Tools for planning uncertain futures

Covers for the toolkit and report for Imaginative Scenario Planning

CREST have today published a research report and toolkit to help security and law enforcement become familiar with scenario planning techniques.

How can we anticipate and counter the diversity of forms in which such abstract and broad security threats as terrorism, cybercrime, organised crime and financial crime present themselves in our future?

Professor Math Noortmann, Professor Juliette Koning, Dr Joost Vervoort and Dr Ingrid Hoofd have published a research report and created a toolkit, which introduces ways to create future scenarios as conditions for such practising and experimentation.

They propose that in the use of foresight in the context of law enforcement and security organisations, the focus should be on practising and experimenting with the future.

Predicting the future

Scenario planning as a tool for security and law enforcement organisations to anticipate unpredictable futures is a new approach to managing potential security threats.

Current research and policy documents indicate that future scenario planning is not widely practiced in these organisations; short term operational and tactical planning dominates policy and management.

Law enforcement organisations that do investigate longer-term futures, tend to develop future strategies based on past trends, but there are inherent problems that arise from using prediction as a strategy for determining how to mitigate future threats.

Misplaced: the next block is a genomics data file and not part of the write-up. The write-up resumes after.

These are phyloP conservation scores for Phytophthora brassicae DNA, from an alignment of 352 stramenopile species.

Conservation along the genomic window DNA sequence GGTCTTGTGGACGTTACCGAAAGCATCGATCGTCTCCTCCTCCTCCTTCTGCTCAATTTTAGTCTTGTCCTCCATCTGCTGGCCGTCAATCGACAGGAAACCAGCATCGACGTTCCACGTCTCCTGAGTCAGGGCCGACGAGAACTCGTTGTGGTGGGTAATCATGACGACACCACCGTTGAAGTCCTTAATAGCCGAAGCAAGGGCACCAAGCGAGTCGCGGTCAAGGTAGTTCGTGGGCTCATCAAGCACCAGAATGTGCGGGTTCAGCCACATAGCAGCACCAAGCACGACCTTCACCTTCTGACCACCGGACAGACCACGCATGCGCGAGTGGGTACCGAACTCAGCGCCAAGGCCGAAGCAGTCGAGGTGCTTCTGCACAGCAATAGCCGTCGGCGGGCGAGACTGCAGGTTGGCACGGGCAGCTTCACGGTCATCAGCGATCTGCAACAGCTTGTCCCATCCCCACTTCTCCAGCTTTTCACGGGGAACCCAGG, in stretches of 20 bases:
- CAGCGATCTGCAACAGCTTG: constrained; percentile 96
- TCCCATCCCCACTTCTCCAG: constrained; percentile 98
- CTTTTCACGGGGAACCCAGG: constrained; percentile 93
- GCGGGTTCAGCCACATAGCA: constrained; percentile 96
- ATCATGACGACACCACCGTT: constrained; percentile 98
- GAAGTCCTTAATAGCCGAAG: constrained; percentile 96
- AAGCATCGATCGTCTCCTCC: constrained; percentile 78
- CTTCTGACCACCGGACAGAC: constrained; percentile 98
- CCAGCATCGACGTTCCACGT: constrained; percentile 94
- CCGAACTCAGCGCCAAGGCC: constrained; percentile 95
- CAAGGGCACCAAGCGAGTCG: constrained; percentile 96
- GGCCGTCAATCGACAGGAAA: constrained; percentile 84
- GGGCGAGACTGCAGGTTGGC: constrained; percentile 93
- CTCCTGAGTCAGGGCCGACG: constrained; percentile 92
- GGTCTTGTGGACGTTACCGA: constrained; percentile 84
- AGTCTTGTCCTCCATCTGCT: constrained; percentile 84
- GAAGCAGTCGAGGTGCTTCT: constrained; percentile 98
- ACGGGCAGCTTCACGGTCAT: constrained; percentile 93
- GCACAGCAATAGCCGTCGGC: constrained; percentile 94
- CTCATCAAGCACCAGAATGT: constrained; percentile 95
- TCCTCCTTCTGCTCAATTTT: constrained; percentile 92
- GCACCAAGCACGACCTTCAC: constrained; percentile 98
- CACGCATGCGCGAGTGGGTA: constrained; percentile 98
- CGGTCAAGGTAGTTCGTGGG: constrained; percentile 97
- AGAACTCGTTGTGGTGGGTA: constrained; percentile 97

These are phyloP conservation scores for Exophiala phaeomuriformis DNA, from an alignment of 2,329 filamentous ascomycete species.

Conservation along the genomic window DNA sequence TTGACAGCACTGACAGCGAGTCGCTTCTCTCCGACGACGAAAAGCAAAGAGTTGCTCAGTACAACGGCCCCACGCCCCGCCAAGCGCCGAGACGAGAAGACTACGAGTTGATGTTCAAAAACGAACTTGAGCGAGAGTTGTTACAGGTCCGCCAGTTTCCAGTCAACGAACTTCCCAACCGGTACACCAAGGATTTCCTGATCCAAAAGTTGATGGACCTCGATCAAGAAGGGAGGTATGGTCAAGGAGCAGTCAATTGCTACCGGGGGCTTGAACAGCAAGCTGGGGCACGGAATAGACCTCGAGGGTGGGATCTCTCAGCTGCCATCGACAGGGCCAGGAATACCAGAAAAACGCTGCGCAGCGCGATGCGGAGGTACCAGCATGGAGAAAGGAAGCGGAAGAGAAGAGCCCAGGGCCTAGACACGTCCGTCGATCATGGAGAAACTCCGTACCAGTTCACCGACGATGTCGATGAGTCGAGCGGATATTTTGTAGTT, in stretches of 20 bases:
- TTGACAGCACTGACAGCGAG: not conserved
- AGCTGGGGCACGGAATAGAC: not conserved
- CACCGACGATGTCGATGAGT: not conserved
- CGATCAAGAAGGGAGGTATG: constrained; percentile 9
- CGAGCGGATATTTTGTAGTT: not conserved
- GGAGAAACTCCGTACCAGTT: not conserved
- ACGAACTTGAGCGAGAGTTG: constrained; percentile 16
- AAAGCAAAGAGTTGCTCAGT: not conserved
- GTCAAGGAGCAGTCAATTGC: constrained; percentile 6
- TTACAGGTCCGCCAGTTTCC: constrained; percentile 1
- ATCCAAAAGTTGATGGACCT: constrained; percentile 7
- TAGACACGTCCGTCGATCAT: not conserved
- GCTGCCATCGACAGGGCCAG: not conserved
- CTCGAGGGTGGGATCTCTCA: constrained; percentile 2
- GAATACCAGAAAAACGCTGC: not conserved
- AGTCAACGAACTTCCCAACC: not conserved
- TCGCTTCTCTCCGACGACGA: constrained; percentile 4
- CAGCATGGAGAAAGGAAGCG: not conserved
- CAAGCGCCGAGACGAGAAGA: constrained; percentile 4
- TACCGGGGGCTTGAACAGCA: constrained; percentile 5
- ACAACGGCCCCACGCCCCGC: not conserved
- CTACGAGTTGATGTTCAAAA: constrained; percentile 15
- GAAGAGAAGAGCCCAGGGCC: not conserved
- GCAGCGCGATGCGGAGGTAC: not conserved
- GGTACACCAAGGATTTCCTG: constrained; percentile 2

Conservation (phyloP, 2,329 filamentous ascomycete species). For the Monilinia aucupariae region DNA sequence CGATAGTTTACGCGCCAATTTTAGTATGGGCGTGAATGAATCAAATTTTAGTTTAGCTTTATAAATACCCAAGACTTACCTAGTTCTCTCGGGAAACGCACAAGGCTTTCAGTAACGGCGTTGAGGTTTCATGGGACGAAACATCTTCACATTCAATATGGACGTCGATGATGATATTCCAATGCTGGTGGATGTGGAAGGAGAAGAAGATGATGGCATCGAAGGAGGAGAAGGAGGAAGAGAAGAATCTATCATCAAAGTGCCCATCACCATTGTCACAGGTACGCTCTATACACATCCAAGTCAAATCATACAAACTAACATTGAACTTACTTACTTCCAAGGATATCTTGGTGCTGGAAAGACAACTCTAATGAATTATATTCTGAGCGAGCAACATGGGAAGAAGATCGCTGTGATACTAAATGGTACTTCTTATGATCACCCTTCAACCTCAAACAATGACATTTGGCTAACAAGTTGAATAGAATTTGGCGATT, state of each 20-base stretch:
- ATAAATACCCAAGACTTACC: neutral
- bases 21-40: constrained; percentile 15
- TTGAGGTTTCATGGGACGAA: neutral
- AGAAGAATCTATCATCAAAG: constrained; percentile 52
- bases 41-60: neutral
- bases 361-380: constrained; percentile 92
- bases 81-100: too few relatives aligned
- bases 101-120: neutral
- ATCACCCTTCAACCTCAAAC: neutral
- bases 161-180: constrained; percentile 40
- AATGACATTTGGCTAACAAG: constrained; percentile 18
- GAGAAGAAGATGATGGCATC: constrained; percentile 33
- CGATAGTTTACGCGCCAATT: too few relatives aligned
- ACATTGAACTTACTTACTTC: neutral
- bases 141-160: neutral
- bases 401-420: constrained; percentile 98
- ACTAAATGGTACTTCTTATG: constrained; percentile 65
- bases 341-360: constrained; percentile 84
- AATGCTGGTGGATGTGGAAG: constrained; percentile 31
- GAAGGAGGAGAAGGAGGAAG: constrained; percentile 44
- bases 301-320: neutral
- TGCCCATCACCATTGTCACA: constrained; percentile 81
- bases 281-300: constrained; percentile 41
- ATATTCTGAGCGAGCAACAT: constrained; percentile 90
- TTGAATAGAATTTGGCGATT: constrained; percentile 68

There are inherent problems that arise from using prediction as a strategy for determining how to mitigate future threats.

Whilst success may be found predicting trends on a short-term basis, mid and long-term events are contingent on many interacting factors and prediction therefore becomes unreliable.

This inhibits the organisation’s capacity to anticipate future security incidents in an effective and flexible manner.

An alternative solution

Scenario planning offers an alternative solution to this issue.

The usefulness of the technique is not dependent on the likelihood of the scenarios coming true, but the opportunity for security and law enforcement organisations to set flexible strategies to deal with them.

It is the development of a flexible response that marks the success of this technique.

The scenario planning approach offers an accessible alternative to the more established prediction thinking to enhance the capacity of organisations to detect, anticipate and mitigate future security threats.

The toolkit gives security and law enforcement a step-by-step guide in becoming familiar with these scenario planning techniques. You can find it here:

For a more in-depth understanding of the research and subject, the full report can be found here:

The Toolkit and Report are products from the ‘Imaginative Scenario Planning for Law Enforcement Organisations‘ project, led by Professor Math Noortmann and Professor Juliette Koning.
The project was funded by the Centre for Research and Evidence on Security Threats.
You can read more about the project

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